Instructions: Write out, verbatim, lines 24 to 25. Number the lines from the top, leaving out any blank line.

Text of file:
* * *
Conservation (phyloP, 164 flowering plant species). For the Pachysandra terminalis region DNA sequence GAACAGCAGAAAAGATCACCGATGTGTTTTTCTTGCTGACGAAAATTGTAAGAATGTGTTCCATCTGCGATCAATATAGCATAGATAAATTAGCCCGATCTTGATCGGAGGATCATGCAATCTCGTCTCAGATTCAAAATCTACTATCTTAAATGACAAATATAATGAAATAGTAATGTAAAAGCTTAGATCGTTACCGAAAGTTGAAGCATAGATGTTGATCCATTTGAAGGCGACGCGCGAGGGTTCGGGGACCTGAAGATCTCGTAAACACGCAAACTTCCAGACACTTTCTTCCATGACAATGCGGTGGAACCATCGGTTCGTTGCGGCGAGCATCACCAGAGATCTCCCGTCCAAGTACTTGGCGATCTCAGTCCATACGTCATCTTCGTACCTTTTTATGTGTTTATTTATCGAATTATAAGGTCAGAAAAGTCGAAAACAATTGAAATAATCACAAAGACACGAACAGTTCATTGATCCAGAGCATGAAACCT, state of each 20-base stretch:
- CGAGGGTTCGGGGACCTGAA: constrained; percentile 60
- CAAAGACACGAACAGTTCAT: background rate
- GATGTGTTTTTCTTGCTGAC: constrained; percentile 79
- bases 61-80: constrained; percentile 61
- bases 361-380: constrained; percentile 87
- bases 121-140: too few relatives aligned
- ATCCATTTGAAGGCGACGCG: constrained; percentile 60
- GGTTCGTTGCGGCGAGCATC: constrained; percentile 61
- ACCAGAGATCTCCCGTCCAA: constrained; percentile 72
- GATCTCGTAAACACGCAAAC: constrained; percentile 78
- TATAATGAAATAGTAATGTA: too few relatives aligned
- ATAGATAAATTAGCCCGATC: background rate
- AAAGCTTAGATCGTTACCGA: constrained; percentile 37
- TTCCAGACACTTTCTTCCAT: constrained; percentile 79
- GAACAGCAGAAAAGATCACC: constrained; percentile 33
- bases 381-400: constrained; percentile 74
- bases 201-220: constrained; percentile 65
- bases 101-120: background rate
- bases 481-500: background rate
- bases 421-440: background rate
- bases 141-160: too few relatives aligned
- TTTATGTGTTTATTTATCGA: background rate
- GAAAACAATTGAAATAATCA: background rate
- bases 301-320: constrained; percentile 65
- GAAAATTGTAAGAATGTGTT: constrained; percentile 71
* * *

- GAAAACAATTGAAATAATCA: background rate
- bases 301-320: constrained; percentile 65